When neither changes to bureaucracy nor improvements to legislation affect the perception of corruption, it may be time to turn to the explanatory role of culture. A study on parking violations committed by diplomats in New York, for example, concludes that norms related to corruption are deeply ingrained, and factors other than legal enforcement are important determinants of corruption behaviour.”  Another experiment, conducted on graduate and undergraduate students, makes a similar, though more conservative argument; while the propensity to engage in corrupt behaviour reflects the values and social norms that one grows up with, “…beliefs relating to corruption may change following a change in context.”

The Philippines is a prime example of a country whose citizenry has internalised a culturally embedded norm of corruption. This tradition dates back to the Spanish colonial period, when the “management of colonial government was effectively located 10,000 miles away”. This distance saw “public offices disposed in a number of ways, including through award, or through sale, or through a bid,” emulating the king’s habit of giving away “lands, properties, including public office to anyone who showed loyalty to him.” (Co 2007, 6) More recently, several presidential terms, from Marcos to Estrada to Macapagal-Arroyo, were marked by corruption scandal after corruption scandal, indicating not only a lack of political leadership, but tacit engagement in these behaviours. Filipino values themselves, including “the culture of pakikisama (esprit de corps),” (Co 2007, 131) or the notion of pakikipagkapwa-tao (a sense of regard for others), can be said to legitimize bribery or nepotism by placing these acts in the context of a sense of indebtedness for family or friends.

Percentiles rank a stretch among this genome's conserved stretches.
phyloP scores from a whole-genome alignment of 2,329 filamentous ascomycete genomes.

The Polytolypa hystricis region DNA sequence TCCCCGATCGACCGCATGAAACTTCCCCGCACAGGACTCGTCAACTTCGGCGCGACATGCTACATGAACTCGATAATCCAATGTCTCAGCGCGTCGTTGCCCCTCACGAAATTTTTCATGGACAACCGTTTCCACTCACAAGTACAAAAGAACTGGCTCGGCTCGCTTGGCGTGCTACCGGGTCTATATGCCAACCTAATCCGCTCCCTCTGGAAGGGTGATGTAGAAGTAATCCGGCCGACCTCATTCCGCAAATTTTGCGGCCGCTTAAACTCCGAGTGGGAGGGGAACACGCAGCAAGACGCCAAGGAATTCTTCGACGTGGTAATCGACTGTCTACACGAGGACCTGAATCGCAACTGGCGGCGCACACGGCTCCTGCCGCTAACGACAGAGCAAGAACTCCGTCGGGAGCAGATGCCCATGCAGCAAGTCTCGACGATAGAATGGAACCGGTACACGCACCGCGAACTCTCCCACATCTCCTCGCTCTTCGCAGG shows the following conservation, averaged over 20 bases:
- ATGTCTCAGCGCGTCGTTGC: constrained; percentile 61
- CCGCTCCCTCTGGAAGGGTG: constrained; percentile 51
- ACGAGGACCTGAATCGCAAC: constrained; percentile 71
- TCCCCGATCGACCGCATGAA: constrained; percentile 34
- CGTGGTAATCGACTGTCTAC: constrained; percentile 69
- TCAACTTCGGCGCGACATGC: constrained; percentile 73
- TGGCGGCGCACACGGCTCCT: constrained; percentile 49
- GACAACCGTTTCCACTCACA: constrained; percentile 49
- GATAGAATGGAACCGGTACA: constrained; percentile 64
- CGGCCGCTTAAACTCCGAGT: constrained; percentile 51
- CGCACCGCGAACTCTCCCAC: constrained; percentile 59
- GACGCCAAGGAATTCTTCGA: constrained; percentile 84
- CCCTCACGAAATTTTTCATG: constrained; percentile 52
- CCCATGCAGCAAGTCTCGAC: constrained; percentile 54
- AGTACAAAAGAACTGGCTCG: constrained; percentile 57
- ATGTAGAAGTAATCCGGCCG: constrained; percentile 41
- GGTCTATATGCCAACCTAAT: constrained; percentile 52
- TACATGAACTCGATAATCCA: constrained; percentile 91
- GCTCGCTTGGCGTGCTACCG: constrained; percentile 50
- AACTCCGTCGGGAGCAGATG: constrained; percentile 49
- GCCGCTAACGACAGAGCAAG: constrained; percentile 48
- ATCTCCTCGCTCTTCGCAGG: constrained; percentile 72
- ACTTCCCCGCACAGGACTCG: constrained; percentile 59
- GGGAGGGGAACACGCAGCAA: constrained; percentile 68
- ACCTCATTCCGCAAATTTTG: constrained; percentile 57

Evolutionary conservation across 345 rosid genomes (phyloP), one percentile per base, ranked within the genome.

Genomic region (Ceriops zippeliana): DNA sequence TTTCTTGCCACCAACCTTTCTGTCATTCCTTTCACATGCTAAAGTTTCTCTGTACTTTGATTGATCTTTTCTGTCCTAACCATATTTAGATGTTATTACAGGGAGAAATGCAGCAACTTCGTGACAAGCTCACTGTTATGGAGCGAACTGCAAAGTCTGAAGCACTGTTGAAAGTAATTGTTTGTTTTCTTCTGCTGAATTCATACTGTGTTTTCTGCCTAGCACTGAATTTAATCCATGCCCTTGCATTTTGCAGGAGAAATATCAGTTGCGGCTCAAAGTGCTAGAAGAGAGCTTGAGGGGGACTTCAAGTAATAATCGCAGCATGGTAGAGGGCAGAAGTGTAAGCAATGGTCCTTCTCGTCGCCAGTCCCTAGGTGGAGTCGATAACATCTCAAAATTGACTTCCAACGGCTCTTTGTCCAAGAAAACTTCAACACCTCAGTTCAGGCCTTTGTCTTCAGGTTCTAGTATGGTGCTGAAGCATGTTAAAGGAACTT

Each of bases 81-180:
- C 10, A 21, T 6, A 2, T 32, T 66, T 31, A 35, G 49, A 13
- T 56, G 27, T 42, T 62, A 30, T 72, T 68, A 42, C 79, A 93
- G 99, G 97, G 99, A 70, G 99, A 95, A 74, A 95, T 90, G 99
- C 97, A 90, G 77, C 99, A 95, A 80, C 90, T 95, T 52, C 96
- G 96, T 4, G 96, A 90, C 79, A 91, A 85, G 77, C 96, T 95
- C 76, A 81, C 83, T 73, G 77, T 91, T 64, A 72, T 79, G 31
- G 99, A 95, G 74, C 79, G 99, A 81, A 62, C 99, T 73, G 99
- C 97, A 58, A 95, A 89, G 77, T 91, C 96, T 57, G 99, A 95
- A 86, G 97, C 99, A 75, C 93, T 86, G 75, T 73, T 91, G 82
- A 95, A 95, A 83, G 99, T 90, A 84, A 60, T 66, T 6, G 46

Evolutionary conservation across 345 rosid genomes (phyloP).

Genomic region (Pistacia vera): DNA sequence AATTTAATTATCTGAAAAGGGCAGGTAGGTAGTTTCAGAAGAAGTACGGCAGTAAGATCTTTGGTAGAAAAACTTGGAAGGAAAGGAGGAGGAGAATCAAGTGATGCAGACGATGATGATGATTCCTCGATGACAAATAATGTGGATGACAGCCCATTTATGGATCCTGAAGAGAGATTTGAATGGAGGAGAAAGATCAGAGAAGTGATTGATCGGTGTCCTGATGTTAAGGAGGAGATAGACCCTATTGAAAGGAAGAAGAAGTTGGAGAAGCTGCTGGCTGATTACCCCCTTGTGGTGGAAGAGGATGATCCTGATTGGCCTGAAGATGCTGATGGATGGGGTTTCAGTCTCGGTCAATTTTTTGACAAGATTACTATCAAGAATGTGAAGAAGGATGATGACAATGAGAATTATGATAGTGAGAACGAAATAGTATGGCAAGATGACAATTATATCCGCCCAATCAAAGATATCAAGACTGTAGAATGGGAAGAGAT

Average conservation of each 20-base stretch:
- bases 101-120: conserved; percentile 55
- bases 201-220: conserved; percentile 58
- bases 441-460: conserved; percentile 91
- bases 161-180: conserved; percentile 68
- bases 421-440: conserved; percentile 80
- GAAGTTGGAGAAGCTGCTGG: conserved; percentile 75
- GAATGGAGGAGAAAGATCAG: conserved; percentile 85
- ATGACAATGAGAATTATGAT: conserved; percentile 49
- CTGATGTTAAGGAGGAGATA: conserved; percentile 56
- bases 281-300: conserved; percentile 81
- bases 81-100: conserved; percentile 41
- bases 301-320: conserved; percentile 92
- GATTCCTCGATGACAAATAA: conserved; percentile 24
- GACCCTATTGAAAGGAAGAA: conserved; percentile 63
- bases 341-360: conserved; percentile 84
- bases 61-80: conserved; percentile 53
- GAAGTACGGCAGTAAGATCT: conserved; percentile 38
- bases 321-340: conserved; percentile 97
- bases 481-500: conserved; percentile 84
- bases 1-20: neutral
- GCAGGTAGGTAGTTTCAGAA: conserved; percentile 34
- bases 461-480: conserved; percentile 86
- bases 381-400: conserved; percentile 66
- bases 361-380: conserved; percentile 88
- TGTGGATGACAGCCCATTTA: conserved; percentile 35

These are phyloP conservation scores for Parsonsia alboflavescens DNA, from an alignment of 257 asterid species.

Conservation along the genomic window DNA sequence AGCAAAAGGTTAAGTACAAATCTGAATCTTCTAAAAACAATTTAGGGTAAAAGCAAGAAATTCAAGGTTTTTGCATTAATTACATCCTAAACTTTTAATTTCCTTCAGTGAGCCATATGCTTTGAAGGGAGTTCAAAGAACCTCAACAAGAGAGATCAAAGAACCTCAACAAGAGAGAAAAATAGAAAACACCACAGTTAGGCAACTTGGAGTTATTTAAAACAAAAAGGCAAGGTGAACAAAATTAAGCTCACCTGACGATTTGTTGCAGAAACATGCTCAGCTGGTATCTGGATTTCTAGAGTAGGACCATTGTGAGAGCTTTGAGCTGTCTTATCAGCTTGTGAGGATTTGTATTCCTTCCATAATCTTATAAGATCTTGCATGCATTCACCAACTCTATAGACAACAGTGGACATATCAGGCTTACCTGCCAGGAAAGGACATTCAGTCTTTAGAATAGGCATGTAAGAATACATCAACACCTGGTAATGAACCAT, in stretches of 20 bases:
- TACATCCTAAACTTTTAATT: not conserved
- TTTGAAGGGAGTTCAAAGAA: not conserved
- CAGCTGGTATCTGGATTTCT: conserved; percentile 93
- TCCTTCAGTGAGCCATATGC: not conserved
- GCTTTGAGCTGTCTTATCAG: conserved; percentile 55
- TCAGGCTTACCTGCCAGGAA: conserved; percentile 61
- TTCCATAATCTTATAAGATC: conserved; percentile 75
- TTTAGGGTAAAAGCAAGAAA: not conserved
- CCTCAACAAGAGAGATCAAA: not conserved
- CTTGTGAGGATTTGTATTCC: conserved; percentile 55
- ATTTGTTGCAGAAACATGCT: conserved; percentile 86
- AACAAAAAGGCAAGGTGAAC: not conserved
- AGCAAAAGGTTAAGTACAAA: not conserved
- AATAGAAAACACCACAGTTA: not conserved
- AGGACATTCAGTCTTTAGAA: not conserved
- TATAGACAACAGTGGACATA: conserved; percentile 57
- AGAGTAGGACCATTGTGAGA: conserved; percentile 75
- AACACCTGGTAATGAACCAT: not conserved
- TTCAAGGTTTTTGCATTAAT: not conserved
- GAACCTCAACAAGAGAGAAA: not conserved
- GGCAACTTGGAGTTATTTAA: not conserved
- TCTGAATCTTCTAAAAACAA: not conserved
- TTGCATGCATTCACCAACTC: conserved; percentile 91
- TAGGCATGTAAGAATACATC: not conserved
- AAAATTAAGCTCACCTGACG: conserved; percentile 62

A history marred with corruption, leadership that has fallen to the wayside, and values that create legitimacy for exceptional behaviour have all contributed to the creation of a culturally accepted norm of corruption. In such an environment, those engaged in either grand or petty corruption are virtually able to operate with impunity. While the picture painted here is bleak, however, eroding the cultural embeddedness of corruption in the Philippines is far from impossible. Though some Filipinos are inclined to perpetuate corruption as a norm, many others are ready to push past the status quo.